A first conduit 14 is in fluid communication with the flow channel 44 in order to transfer fluid that has passed through the adsorbents 60, 62 out of the housing 22. The conduit 14 has an inlet 15 for receiving the fluid from the housing 22 and, in certain advantageous embodiments, is disposed in the second end 12 of the housing 22. A separate, second conduit 16 is also in fluid communication with the flow channel 44 for transferring carrier gas into the housing when such fluid is required in order to carry analytes previously adsorbed by the adsorbents 60, 62 out of the housing 22. The conduit 16 has an outlet 17 for introducing the carrier gas into the housing 22 and, in certain advantageous embodiments, is also disposed in the second end 12 of the housing 22.

In certain advantageous embodiments, the inlet 15 of the first conduit, which vents fluid during the adsorption and/or dry purge, is offset from the outlet 17 of the second conduit 16, which supplies carrier gas during desorption. Accordingly, the distance between the outlet 17 and the adsorbent 60 may be less than the distance between the inlet 15 and the adsorbent 60.

In some embodiments, the adsorbent housing 22 includes a heating element so that it is temperature controllable. Accordingly, the housing 22 can be heated to desorb analytes that have been previously retained by the adsorbents 60, 62 before a fluid sweeps them out of the housing 22, as is further described below.

The basic components of one example of a chromatographic system employing the analyte pre-concentrator described above are illustrated in FIG. 3. This system includes an interface housing 20, and the adsorbent housing 22 is connected thereto. In some systems, the interface housing 20 and the adsorbent housing 22 have corresponding threaded portions so that the adsorbent housing 22 can be easily connected to and removed from the system. However, in other systems, the adsorbent housing 22 may be connected to the interface housing 20 via any other means providing an adequate seal such that fluid leakage does not occur, and in some cases, the adsorbent housing 22 is even integrally formed with the interface housing 20.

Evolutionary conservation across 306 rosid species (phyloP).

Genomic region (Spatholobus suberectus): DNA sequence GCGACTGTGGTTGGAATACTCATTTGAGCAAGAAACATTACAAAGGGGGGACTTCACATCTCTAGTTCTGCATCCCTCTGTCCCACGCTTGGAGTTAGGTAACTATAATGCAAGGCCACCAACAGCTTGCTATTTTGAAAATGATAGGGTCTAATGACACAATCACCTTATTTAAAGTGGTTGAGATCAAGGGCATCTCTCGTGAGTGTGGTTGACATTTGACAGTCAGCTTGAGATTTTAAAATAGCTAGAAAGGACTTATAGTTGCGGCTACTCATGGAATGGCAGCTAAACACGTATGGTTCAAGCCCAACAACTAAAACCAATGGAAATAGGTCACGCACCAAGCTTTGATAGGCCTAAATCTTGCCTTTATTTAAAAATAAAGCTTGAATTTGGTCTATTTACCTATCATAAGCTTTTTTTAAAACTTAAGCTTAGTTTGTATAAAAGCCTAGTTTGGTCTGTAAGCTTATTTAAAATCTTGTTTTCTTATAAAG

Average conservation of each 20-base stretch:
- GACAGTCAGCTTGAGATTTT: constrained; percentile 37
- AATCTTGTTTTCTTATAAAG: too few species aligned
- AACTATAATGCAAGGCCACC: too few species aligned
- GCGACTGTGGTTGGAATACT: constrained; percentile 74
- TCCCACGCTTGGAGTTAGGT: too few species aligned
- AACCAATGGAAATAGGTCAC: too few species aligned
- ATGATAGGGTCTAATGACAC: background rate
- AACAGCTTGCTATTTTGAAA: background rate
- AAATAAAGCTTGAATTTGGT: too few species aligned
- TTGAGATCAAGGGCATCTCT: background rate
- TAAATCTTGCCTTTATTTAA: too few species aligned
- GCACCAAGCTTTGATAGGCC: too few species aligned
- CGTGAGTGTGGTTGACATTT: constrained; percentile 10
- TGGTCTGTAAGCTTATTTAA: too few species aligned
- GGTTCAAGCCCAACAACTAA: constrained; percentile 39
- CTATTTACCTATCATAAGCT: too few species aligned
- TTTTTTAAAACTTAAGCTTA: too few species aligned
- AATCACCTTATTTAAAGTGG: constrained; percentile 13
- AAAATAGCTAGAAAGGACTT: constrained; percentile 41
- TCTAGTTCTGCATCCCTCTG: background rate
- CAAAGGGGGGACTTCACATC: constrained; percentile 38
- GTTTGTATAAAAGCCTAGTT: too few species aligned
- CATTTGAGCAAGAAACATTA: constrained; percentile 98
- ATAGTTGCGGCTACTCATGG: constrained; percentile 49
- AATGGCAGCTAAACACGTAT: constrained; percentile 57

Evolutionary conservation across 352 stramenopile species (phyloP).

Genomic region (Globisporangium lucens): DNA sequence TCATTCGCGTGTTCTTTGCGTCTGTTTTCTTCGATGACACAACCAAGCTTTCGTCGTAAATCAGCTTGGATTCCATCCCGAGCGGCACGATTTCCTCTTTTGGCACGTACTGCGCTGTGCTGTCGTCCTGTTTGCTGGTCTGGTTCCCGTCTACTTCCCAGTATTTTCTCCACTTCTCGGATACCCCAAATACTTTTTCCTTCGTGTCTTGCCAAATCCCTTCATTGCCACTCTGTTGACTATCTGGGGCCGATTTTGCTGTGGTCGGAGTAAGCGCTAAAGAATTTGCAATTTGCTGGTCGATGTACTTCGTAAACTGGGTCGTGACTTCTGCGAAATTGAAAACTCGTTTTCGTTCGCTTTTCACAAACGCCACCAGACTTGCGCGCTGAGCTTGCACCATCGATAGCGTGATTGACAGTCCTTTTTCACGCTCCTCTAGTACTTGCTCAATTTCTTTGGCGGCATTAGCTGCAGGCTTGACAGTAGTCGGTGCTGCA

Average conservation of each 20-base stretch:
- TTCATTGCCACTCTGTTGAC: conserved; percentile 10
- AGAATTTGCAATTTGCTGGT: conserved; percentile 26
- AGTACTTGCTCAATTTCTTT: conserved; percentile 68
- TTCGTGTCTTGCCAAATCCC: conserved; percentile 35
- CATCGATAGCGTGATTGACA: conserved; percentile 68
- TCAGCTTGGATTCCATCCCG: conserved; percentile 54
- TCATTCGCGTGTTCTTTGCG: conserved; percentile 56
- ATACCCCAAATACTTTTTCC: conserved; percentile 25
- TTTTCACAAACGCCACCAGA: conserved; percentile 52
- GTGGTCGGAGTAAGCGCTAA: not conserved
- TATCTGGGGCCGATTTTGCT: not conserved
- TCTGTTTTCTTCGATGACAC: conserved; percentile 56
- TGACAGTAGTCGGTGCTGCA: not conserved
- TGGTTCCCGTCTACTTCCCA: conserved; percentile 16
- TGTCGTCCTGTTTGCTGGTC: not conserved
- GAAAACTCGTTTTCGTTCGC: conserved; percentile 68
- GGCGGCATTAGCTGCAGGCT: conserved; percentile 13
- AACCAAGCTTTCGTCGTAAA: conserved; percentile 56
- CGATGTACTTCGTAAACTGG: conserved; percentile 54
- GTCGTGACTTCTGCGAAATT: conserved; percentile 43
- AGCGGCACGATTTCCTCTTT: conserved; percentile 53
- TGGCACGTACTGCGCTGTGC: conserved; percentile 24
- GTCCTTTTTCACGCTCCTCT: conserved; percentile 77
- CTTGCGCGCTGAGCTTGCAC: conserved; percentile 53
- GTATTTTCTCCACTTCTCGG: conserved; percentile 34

The interface housing 20 has a first end 24 and a second end 26. The first end 24 is adapted to be coupled to sampling device, such as, for example, a headspace sampler. The second end 26 is adapted to be coupled to a chromatograph. This may be accomplished, for example, by the use of a column port 28 in the interface housing 20 for receiving the end of a chromatographic column 50.

The sampling device to which the first end 24 of the interface housing 20 is coupled will typically include some vessel or area for holding and/or extracting a sample containing analytes to be measured. For example, the sampling device may include a sampling needle 30 and a sample chamber 32, where the sampling needle has a vessel port 34 through which fluid is communicated between the needle 30 and a vessel 38 and a sample chamber port 36 through which fluid is communicated between the needle 30 the sample chamber 32.